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You would write "1 million" or "1M". When abbreviated, capitalization is necessary, but by itself, "million" is lowercase. capitalizemytitle.com explains this: ...million, billion, hundred, thousand are NOT capitalized, and neither are the words “billionaire” or “millionaire” as they are considered to be professions, and they ...


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This is likely answered by your style guide. For example, in Chicago Style, there is no space (“usually”). In AP, this type of abbreviation is only allowed in headlines for M and B and doesn’t have a space either.


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The real difference between student work and professional work — on the most abstract level, at any rate — is that students write to please the reader, while professionals write to convince the reader. This has a number of different (nuanced) manifestations: Students tend to use colloquial language when they are unsure, trying to use social familiarity to ...


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These conventions and style will depend on the venue (journal or edited volume). In my field, it is necessary to always acknowledge that there are multiple authors for a given work when referencing it inline. The two primary options I know are: et alia (et al.) meaning "and others" Example: Author X et al. and Author P et al. "and colleagues&...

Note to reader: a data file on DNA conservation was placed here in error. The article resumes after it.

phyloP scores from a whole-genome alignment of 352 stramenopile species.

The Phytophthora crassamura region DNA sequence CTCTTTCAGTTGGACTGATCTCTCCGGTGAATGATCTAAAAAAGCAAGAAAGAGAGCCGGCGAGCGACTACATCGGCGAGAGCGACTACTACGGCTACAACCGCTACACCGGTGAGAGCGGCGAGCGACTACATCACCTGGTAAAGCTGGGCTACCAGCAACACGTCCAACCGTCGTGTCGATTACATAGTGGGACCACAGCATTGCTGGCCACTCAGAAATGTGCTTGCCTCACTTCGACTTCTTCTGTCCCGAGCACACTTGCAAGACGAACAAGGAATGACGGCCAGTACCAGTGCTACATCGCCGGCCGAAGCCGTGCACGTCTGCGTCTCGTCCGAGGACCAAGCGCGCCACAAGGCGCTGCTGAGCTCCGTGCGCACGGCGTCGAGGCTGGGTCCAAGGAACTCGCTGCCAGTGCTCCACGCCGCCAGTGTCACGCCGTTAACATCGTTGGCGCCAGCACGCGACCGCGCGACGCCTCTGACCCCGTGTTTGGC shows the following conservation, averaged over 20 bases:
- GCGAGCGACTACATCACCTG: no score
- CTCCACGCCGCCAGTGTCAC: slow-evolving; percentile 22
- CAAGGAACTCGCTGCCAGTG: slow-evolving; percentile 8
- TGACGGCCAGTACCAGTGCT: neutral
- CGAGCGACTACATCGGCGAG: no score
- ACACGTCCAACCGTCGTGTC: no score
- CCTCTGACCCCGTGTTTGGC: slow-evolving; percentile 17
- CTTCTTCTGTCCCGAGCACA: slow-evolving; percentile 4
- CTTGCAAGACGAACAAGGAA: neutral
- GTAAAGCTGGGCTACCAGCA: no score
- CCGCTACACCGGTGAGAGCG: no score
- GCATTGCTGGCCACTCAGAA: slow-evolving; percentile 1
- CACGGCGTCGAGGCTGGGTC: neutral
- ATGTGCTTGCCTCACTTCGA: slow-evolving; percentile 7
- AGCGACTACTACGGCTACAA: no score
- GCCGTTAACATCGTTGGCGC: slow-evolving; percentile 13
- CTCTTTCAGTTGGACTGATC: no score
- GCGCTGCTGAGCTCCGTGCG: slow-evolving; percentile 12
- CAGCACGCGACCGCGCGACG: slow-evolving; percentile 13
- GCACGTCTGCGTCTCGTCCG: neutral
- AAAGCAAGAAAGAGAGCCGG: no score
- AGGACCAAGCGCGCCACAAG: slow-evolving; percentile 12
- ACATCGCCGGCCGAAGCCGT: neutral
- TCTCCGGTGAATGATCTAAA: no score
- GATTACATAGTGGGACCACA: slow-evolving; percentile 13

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First, consult your style guide. Otherwise, yes, you can use "e format". According to the NIST's Guide for the Use of the International System of Units (SI): The factors given in Secs. B.8 and B.9 are written as a number equal to or greater than 1 and less than 10, with 6 or fewer decimal places. The number is followed by the letter E, which ...


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This bleeds into a question of personal taste — there's no editorial stanard dictating one form or another — but as a rule of thumb I think it best to keep things in the simple, declarative present-tense where possible. E.g.: In this study, we uncover an important and unexpected mechanism [...] Present tense statements have the dual advantage of sounding ...


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